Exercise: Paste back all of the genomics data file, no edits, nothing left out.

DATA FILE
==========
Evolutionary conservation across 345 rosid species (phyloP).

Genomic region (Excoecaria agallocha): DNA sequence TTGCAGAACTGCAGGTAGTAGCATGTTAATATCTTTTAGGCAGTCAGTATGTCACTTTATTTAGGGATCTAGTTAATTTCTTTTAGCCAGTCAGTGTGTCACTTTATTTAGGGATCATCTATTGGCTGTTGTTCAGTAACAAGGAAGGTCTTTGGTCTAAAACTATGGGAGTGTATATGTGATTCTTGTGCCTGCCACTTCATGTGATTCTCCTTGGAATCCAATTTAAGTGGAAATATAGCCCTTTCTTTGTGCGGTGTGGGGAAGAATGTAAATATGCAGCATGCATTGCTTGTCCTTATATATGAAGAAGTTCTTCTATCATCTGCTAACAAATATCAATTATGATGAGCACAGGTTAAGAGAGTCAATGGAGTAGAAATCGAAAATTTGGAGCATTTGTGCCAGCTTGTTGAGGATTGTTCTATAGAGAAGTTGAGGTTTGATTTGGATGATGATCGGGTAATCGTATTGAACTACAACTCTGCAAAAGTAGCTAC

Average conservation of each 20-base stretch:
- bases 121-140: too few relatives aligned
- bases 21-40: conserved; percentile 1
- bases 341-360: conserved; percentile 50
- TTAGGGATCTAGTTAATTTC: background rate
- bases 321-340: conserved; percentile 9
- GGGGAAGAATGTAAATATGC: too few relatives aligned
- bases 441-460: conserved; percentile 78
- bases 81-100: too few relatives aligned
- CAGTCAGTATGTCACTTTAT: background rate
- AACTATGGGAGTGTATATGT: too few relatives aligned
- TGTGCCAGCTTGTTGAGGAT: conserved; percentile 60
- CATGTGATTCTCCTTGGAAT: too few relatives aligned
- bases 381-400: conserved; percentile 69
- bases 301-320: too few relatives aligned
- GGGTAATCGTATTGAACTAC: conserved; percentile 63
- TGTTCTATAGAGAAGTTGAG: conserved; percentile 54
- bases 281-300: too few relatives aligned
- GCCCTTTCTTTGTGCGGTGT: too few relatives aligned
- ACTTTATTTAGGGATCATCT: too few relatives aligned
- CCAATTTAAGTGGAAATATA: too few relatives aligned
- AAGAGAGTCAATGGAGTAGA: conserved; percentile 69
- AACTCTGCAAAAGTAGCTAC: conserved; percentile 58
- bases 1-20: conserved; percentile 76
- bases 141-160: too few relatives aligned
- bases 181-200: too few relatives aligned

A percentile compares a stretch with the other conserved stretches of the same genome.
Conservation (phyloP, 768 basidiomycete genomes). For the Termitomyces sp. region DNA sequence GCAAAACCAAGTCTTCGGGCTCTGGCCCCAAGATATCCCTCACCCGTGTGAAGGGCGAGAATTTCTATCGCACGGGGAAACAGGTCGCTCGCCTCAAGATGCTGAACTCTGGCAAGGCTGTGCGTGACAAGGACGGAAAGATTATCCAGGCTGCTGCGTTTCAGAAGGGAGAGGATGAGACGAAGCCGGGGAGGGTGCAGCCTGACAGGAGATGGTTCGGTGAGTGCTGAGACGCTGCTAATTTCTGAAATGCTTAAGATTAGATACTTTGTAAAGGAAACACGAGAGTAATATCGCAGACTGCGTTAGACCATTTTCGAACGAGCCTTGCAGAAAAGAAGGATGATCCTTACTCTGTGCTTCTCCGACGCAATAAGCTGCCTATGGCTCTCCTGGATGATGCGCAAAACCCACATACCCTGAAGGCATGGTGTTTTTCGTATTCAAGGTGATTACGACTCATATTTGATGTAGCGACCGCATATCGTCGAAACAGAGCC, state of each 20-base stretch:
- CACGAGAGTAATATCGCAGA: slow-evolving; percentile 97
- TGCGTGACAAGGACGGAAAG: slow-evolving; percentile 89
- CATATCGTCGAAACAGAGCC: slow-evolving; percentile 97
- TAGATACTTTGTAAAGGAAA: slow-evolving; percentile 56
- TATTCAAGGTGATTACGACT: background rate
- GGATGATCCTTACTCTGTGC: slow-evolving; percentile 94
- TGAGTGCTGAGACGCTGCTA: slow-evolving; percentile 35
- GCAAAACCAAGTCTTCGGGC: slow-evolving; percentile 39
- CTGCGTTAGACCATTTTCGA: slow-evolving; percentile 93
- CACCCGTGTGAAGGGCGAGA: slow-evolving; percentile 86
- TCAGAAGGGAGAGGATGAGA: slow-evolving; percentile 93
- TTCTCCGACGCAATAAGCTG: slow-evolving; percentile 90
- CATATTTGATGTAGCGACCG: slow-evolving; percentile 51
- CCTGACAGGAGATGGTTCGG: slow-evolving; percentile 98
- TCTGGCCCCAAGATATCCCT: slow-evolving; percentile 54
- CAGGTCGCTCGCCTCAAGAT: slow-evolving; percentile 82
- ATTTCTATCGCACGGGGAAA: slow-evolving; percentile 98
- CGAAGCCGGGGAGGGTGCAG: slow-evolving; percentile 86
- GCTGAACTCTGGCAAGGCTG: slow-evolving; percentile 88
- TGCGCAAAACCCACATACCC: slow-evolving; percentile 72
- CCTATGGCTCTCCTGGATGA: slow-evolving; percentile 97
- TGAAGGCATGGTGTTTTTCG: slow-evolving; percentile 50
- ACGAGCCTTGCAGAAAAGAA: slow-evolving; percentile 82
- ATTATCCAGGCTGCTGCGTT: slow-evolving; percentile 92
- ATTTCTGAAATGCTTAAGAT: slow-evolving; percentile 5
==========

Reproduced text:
Evolutionary conservation across 345 rosid species (phyloP).

Genomic region (Excoecaria agallocha): DNA sequence TTGCAGAACTGCAGGTAGTAGCATGTTAATATCTTTTAGGCAGTCAGTATGTCACTTTATTTAGGGATCTAGTTAATTTCTTTTAGCCAGTCAGTGTGTCACTTTATTTAGGGATCATCTATTGGCTGTTGTTCAGTAACAAGGAAGGTCTTTGGTCTAAAACTATGGGAGTGTATATGTGATTCTTGTGCCTGCCACTTCATGTGATTCTCCTTGGAATCCAATTTAAGTGGAAATATAGCCCTTTCTTTGTGCGGTGTGGGGAAGAATGTAAATATGCAGCATGCATTGCTTGTCCTTATATATGAAGAAGTTCTTCTATCATCTGCTAACAAATATCAATTATGATGAGCACAGGTTAAGAGAGTCAATGGAGTAGAAATCGAAAATTTGGAGCATTTGTGCCAGCTTGTTGAGGATTGTTCTATAGAGAAGTTGAGGTTTGATTTGGATGATGATCGGGTAATCGTATTGAACTACAACTCTGCAAAAGTAGCTAC

Average conservation of each 20-base stretch:
- bases 121-140: too few relatives aligned
- bases 21-40: conserved; percentile 1
- bases 341-360: conserved; percentile 50
- TTAGGGATCTAGTTAATTTC: background rate
- bases 321-340: conserved; percentile 9
- GGGGAAGAATGTAAATATGC: too few relatives aligned
- bases 441-460: conserved; percentile 78
- bases 81-100: too few relatives aligned
- CAGTCAGTATGTCACTTTAT: background rate
- AACTATGGGAGTGTATATGT: too few relatives aligned
- TGTGCCAGCTTGTTGAGGAT: conserved; percentile 60
- CATGTGATTCTCCTTGGAAT: too few relatives aligned
- bases 381-400: conserved; percentile 69
- bases 301-320: too few relatives aligned
- GGGTAATCGTATTGAACTAC: conserved; percentile 63
- TGTTCTATAGAGAAGTTGAG: conserved; percentile 54
- bases 281-300: too few relatives aligned
- GCCCTTTCTTTGTGCGGTGT: too few relatives aligned
- ACTTTATTTAGGGATCATCT: too few relatives aligned
- CCAATTTAAGTGGAAATATA: too few relatives aligned
- AAGAGAGTCAATGGAGTAGA: conserved; percentile 69
- AACTCTGCAAAAGTAGCTAC: conserved; percentile 58
- bases 1-20: conserved; percentile 76
- bases 141-160: too few relatives aligned
- bases 181-200: too few relatives aligned

A percentile compares a stretch with the other conserved stretches of the same genome.
Conservation (phyloP, 768 basidiomycete genomes). For the Termitomyces sp. region DNA sequence GCAAAACCAAGTCTTCGGGCTCTGGCCCCAAGATATCCCTCACCCGTGTGAAGGGCGAGAATTTCTATCGCACGGGGAAACAGGTCGCTCGCCTCAAGATGCTGAACTCTGGCAAGGCTGTGCGTGACAAGGACGGAAAGATTATCCAGGCTGCTGCGTTTCAGAAGGGAGAGGATGAGACGAAGCCGGGGAGGGTGCAGCCTGACAGGAGATGGTTCGGTGAGTGCTGAGACGCTGCTAATTTCTGAAATGCTTAAGATTAGATACTTTGTAAAGGAAACACGAGAGTAATATCGCAGACTGCGTTAGACCATTTTCGAACGAGCCTTGCAGAAAAGAAGGATGATCCTTACTCTGTGCTTCTCCGACGCAATAAGCTGCCTATGGCTCTCCTGGATGATGCGCAAAACCCACATACCCTGAAGGCATGGTGTTTTTCGTATTCAAGGTGATTACGACTCATATTTGATGTAGCGACCGCATATCGTCGAAACAGAGCC, state of each 20-base stretch:
- CACGAGAGTAATATCGCAGA: slow-evolving; percentile 97
- TGCGTGACAAGGACGGAAAG: slow-evolving; percentile 89
- CATATCGTCGAAACAGAGCC: slow-evolving; percentile 97
- TAGATACTTTGTAAAGGAAA: slow-evolving; percentile 56
- TATTCAAGGTGATTACGACT: background rate
- GGATGATCCTTACTCTGTGC: slow-evolving; percentile 94
- TGAGTGCTGAGACGCTGCTA: slow-evolving; percentile 35
- GCAAAACCAAGTCTTCGGGC: slow-evolving; percentile 39
- CTGCGTTAGACCATTTTCGA: slow-evolving; percentile 93
- CACCCGTGTGAAGGGCGAGA: slow-evolving; percentile 86
- TCAGAAGGGAGAGGATGAGA: slow-evolving; percentile 93
- TTCTCCGACGCAATAAGCTG: slow-evolving; percentile 90
- CATATTTGATGTAGCGACCG: slow-evolving; percentile 51
- CCTGACAGGAGATGGTTCGG: slow-evolving; percentile 98
- TCTGGCCCCAAGATATCCCT: slow-evolving; percentile 54
- CAGGTCGCTCGCCTCAAGAT: slow-evolving; percentile 82
- ATTTCTATCGCACGGGGAAA: slow-evolving; percentile 98
- CGAAGCCGGGGAGGGTGCAG: slow-evolving; percentile 86
- GCTGAACTCTGGCAAGGCTG: slow-evolving; percentile 88
- TGCGCAAAACCCACATACCC: slow-evolving; percentile 72
- CCTATGGCTCTCCTGGATGA: slow-evolving; percentile 97
- TGAAGGCATGGTGTTTTTCG: slow-evolving; percentile 50
- ACGAGCCTTGCAGAAAAGAA: slow-evolving; percentile 82
- ATTATCCAGGCTGCTGCGTT: slow-evolving; percentile 92
- ATTTCTGAAATGCTTAAGAT: slow-evolving; percentile 5